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A Tour of the Schottegat Harbor

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Curaçao’s fortunes have long been tied to the Schottegat, the remarkable natural harbor around which Willemstad was built. It’s the largest harbor in the Caribbean and, behind Rotterdam, the second-largest in the Kingdom of the Netherlands. And it’s allowed the island to become a great center of trade. Since 1915, the Schottegat has been home to Curaçao’s Isla Oil Refinery. We took the ferry tour of the harbor offered by the Maritime Museum.

Harbor Tour Curacao

After our boat set sail from Saint Anna Bay and entered into the harbor, the first thing I noticed was the its sheer size. From east to west, it’s about four kilometers long, and seen from the water, it’s a lot bigger than we had realized. The shipping barges which loom so massively as they pass through the Saint Anna look relatively small when anchored in the Schottegat.

This is a side of Willemstad which most people don’t get to see, as the harbor is used entirely for commerce and military purposes. There’s no water-skiing on the Schottegat, and definitely no swimming. Thanks in large part to the refinery, the water is seriously contaminated and recreation is strictly forbidden.

Our ferry boat went in a counter-clockwise circle around the harbor, first passing Fort Nassau, an old fort which has been converted into an upscale restaurant. We went by Curaçao Scrap, where the island’s metal refuse is compacted before being packed onto barges for recycling in other countries. And we saw the headquarters of the Dutch Navy. Curaçao might now be autonomous, but it still depends upon Holland for its defense. Which is good, since the world is terrified of Holland’s awesome military might.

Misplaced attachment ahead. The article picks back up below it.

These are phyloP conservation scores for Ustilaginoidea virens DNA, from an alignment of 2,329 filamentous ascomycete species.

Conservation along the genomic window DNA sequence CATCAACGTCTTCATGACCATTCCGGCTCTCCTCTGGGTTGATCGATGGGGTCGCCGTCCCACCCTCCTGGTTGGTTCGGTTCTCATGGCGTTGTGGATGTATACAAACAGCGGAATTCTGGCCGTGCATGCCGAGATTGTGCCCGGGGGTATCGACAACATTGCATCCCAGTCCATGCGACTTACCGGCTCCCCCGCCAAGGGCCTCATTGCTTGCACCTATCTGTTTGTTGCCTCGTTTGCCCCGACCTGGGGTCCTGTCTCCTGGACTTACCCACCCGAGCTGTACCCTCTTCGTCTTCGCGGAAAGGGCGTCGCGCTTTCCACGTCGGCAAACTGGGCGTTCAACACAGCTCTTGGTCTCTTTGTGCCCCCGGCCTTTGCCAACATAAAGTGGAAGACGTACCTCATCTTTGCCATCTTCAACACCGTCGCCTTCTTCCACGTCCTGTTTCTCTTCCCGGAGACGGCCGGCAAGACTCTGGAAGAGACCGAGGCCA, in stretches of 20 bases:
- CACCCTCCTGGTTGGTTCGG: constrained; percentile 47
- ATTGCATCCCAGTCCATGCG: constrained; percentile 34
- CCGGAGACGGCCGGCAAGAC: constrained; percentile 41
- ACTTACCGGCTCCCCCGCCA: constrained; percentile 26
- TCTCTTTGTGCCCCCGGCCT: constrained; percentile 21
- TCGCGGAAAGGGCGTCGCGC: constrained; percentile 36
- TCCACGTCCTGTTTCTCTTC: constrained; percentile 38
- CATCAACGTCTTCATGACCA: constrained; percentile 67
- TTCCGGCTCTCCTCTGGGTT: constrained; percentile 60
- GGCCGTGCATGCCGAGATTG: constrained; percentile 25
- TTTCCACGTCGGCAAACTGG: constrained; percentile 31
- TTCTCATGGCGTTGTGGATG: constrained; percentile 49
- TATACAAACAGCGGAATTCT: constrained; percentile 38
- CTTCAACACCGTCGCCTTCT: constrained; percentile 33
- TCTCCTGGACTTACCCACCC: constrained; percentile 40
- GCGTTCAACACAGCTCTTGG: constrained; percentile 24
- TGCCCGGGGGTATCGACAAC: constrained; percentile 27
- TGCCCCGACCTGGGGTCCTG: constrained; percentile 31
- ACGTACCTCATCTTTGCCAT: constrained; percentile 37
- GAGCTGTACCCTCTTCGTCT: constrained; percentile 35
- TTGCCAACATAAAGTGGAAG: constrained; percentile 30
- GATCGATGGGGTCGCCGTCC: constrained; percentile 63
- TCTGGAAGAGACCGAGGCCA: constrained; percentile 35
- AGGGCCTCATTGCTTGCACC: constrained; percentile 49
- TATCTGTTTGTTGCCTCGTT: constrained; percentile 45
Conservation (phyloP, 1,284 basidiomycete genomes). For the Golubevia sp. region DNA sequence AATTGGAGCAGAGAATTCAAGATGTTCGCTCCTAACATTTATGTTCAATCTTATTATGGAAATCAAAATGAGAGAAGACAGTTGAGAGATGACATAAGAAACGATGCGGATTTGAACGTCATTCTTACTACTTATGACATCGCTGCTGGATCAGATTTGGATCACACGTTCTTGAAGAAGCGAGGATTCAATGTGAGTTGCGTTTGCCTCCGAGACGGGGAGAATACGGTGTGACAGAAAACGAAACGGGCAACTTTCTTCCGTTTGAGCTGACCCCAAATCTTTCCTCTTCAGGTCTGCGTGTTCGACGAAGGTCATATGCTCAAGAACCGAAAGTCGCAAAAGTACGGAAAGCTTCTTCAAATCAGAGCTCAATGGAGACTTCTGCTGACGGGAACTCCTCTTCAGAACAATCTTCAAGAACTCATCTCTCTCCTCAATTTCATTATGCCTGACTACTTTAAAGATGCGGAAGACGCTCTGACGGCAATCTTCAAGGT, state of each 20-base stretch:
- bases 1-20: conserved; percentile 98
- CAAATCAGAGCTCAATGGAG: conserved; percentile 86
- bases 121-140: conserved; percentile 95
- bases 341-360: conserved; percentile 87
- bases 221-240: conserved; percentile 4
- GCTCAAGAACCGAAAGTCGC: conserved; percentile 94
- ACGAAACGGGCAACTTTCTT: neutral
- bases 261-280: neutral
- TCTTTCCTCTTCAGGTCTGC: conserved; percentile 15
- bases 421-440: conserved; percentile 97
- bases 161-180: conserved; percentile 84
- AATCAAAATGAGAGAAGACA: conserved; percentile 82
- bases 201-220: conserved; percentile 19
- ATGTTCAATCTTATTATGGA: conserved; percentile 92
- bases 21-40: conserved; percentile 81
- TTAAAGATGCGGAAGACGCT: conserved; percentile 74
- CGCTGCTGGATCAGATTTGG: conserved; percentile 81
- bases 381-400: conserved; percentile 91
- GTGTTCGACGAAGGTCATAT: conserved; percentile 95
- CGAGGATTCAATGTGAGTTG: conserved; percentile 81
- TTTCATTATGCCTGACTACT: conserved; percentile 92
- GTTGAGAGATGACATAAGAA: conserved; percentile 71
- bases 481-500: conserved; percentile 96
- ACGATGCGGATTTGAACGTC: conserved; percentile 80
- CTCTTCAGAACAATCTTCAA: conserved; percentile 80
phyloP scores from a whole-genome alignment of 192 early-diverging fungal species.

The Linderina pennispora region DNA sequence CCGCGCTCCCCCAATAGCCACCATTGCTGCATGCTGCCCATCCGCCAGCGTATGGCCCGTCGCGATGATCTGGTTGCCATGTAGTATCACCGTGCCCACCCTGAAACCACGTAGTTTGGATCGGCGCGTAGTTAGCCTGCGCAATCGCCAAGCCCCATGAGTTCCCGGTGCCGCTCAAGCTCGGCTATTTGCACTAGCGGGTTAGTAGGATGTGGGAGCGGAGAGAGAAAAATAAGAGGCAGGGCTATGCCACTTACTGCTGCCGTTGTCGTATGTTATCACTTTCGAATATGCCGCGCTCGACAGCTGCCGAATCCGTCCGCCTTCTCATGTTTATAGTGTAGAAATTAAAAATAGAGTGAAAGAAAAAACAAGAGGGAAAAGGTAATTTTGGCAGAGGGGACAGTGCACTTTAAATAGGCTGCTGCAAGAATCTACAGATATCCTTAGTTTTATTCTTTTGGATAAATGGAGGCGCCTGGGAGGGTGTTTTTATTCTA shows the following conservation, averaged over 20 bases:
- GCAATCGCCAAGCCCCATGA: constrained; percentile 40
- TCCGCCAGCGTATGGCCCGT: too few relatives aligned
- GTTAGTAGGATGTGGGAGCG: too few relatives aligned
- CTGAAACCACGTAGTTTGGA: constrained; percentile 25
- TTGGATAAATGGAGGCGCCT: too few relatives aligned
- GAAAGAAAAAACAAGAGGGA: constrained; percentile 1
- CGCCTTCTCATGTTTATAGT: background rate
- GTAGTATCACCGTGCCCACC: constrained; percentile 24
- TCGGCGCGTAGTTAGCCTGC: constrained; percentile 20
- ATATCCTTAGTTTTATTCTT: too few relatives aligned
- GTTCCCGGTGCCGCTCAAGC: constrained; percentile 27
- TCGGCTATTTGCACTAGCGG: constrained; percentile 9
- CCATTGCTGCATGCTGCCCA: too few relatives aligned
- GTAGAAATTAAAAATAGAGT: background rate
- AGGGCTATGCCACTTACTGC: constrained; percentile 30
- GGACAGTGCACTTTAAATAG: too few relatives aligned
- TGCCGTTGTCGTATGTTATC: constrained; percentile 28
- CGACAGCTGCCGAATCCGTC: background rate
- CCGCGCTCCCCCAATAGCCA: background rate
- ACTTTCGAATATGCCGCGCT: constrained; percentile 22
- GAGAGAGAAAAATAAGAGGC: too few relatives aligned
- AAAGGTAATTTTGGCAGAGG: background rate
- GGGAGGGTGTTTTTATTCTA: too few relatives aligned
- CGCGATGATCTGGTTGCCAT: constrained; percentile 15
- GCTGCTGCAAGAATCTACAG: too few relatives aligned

My favorite part of the tour came when we sidled up next to a large dry dock, where a barge was currently stationed. The dry dock is a complicated piece of technology, whose need I’d never even considered. How else are you going to paint or repair a giant barge? You can’t just drag it onto land! It reminded me that there are entire industries about which I know nothing. We watched the crew paint their ship, and were told that this is something they’re required to do around the clock, since the boat is losing money every hour that it isn’t sailing.

This harbor tour leaves every Wednesday and Saturday at 2pm from the Maritime Museum. Tickets can be bought for just the boat trip itself, or in combination with entry to the museum. Unless you can get a gig working on one of the barges which are stationed here, this is probably the best way to see the Schottegat.

Location of the Maritime Museum on our Map
Maritime Museum – Website

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January 21, 2016 at 2:44 pm Comments (0)

The Queen Emma Bridge

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Two bridges connect Punda to Otrobanda. For cars, there’s the towering Queen Juliana Bridge, which reaches a height of 56 meters above the Saint Anna Bay, and is the tallest in the Caribbean. And for pedestrians, there’s the Queen Emma Bridge, which rises zero meters over the water. The Queen Emma, you see, is a floating bridge.